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Morocco: Record of Growing Prosperity, Progress over Past 15 Years – David S. Bloom

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* How much Morocco has changed, for the better, in the past fifteen years *

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David Bloom, Senior Research Associate

David Bloom, Senior Research Associate

David S. Bloom, MAC
July 9, 2014

July 30th marks the 15th anniversary of Morocco’s King Mohammed VI ascension to the throne. In evaluating the accomplishments of an American President, one often asks: “Are you better off now than you were four years ago?” The following images will demonstrate just how much Morocco has changed, for the better, in the past fifteen years. The first part will begin with jobs and the overall economic environment.

Impactful Economic Growth

Starting with GDP per capita, Morocco was not only able to double this value (linked to Purchasing Power Parity) in 13 years, but with remarkably consistent growth along the way. Morocco avoided any significant slump in this economic measure, despite a population growth of 4.15 million people during same 13 years.

All data on charts via the World Bank unless stated otherwise.

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Moroccans are not only producing a lot more, they are also earning more. Gross National Income per capita also more than doubled in the same time span, with steady growth closely mirroring the growth in GDP.

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Promoting Trade, Exports, & Value-Added Jobs

Part of Morocco’s success has been working to increase trade and exports. Morocco has positioned itself in several ways, improving agricultural output capabilities, investing in trade infrastructure, and promoting growth sectors for production. Morocco is also successfully positioned as an offshoring hub for its historically strong trading partner, Europe. All of these approaches paid dividends, though the drop in 2008 due to the international financial crisis increased the urgency of efforts to diversify trading partnerships and promote more foreign investment.

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Increased trade with the US is a focus for Morocco’s trade diversification efforts. Exports to the United States began to rise following the implementation of the US-Morocco Free Trade Agreement (FTA) in 2006. Following the 2008 economic turmoil, US-Moroccan trade appears to have stabilized at a value over double what it was before the FTA came into force, with an outlook for continued growth.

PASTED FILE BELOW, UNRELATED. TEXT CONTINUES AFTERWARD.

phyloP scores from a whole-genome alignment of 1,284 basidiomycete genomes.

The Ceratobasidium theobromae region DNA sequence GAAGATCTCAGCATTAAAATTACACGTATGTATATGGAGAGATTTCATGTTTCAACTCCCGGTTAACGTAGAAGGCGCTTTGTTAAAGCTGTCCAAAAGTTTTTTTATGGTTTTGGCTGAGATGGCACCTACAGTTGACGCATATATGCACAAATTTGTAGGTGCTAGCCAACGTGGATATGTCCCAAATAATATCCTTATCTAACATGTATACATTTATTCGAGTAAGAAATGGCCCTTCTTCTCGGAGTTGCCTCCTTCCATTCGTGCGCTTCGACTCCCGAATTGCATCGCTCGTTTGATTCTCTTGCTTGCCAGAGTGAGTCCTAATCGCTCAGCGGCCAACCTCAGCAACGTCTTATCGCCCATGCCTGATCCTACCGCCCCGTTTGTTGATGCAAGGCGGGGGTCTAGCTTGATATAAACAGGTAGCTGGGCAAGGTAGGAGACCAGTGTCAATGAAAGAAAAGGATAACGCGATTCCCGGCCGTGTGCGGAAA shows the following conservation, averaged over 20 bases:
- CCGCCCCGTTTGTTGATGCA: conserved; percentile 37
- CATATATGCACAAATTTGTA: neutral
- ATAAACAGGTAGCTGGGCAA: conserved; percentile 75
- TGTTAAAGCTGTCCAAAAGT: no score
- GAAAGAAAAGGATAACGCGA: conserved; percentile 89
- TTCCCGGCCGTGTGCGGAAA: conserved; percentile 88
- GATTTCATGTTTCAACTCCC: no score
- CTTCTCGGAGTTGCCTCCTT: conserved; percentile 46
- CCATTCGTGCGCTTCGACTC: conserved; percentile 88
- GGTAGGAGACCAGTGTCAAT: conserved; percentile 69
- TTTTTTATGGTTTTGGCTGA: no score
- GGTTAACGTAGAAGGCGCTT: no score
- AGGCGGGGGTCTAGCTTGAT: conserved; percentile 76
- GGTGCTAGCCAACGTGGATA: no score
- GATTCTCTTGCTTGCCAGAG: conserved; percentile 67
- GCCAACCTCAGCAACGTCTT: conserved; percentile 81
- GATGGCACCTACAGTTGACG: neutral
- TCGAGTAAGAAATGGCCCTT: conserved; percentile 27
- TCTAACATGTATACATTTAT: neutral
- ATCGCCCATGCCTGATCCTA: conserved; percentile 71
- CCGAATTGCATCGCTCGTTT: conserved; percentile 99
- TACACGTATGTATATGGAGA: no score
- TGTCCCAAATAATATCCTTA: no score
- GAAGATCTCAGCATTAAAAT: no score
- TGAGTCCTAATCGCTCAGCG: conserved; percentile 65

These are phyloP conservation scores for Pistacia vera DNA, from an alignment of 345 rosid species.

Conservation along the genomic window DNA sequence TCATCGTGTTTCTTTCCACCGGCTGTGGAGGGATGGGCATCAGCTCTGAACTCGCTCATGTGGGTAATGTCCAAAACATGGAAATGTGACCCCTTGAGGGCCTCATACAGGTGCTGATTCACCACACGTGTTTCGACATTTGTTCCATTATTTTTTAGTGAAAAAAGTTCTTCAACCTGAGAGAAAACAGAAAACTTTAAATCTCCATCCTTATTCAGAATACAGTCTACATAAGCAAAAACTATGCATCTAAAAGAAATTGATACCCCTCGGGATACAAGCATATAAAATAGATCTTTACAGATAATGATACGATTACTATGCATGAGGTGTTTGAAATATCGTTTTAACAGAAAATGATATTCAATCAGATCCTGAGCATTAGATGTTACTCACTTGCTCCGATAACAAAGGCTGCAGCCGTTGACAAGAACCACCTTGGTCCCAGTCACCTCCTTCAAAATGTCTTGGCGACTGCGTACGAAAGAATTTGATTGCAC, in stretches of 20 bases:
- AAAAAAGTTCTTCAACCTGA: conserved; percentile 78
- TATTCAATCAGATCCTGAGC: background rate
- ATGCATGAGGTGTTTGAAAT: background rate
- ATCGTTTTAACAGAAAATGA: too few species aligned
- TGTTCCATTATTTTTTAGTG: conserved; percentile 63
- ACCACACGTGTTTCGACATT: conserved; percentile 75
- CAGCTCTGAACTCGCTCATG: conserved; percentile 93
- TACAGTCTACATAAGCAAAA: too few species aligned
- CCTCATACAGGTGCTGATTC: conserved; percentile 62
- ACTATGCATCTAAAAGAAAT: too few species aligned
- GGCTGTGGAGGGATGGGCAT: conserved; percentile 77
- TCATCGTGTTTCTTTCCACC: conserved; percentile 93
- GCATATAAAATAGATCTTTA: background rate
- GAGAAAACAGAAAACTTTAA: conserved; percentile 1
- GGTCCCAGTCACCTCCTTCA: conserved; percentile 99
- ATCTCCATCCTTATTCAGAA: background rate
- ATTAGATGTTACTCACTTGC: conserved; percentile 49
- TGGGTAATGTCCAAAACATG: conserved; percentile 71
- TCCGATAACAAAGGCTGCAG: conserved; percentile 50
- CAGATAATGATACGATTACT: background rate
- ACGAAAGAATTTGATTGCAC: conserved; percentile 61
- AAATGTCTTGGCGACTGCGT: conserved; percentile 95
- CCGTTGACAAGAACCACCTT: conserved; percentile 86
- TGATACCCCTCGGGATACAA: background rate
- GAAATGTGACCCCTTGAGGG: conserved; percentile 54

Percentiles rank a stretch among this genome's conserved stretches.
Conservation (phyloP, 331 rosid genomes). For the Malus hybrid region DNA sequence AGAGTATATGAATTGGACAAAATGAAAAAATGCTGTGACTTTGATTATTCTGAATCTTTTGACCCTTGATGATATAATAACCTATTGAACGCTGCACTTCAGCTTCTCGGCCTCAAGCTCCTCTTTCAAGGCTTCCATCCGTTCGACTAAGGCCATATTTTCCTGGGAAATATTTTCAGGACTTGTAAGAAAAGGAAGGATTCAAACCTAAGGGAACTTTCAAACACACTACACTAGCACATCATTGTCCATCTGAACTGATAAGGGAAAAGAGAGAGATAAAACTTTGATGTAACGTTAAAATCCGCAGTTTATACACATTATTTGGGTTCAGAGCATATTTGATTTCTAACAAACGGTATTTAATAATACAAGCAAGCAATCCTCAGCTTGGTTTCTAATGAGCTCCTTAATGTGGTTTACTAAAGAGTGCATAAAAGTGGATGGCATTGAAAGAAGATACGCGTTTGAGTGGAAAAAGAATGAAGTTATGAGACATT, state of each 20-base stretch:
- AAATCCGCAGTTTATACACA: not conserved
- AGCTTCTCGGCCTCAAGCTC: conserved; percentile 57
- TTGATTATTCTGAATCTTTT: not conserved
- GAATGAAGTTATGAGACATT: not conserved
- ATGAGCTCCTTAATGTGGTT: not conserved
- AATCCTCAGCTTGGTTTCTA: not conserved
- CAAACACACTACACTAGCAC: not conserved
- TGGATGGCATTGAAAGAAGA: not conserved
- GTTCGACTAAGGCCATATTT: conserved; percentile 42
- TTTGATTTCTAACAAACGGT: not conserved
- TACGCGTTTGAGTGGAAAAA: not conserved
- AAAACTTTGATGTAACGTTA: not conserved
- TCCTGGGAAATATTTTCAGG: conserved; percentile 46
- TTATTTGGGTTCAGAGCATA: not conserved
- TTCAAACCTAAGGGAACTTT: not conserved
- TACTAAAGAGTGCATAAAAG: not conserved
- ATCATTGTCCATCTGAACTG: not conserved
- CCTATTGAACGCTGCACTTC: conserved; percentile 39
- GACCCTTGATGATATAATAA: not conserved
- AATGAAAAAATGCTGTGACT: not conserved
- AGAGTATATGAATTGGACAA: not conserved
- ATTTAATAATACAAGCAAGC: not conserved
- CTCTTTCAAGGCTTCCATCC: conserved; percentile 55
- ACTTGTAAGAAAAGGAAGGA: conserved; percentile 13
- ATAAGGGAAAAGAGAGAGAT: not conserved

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Morocco’s growth is not simply about trading more. It’s broad strategy focusing on key sectors including value-added manufacturing and services paid real dividends, both in terms of increasing GDP and the creation of new and better jobs for Moroccans. Over the past 13 years, Morocco’s value-added exports in industry, manufacturing, and services have more than doubled in value. Value-added agriculture (per worker) has also doubled in the past 15 years, thanks to Morocco’s successful Green Plan.

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Promoting Foreign Investment & Building New Sectors

Morocco has worked to build these value-added sectors by attracting more foreign investment. Reforms and initiatives have continuously improved the business environment, and Morocco actively promotes specific high-growth sectors by creating ecosystems to support them. The Tangier Free Zone was created to attract manufactured goods production, mainly in automotive and aeronautics. It now hosts the largest automotive plant in Africa, operated by Renault-Nissan. Bombardier recently built an aircraft manufacturing plant in a similar space outside of Casablanca. These create a market for skilled labor as well as value chains to support these industries. FDI fluctuates, but a comparison of 3-year averages shows the massive investment Morocco was able to attract.

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Another of Morocco’s sectoral strategies involved creating a renewable energy industry. Morocco relies on massive amounts of energy imports at great cost – currently around $3bn per year. To reduce this burden, Morocco plans to make domestic renewable energy production account for 42 percent of its energy needs by the year 2020, with solar, wind, and hydro each comprising 14 percent.

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Promoting Entrepreneurship

Morocco has also worked to encourage people to create their own businesses in recent years. Reforms to business entry procedures more than doubled the annual figure for new businesses registered. Programs such as Moukawalati seek to create entrepreneurial ecosystems and provide financing incentives for investors. Entrepreneurship should continue to rise in Morocco as it continues working to improve these programs.

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David Bloom is a Senior Research Associate at the Moroccan American Center.

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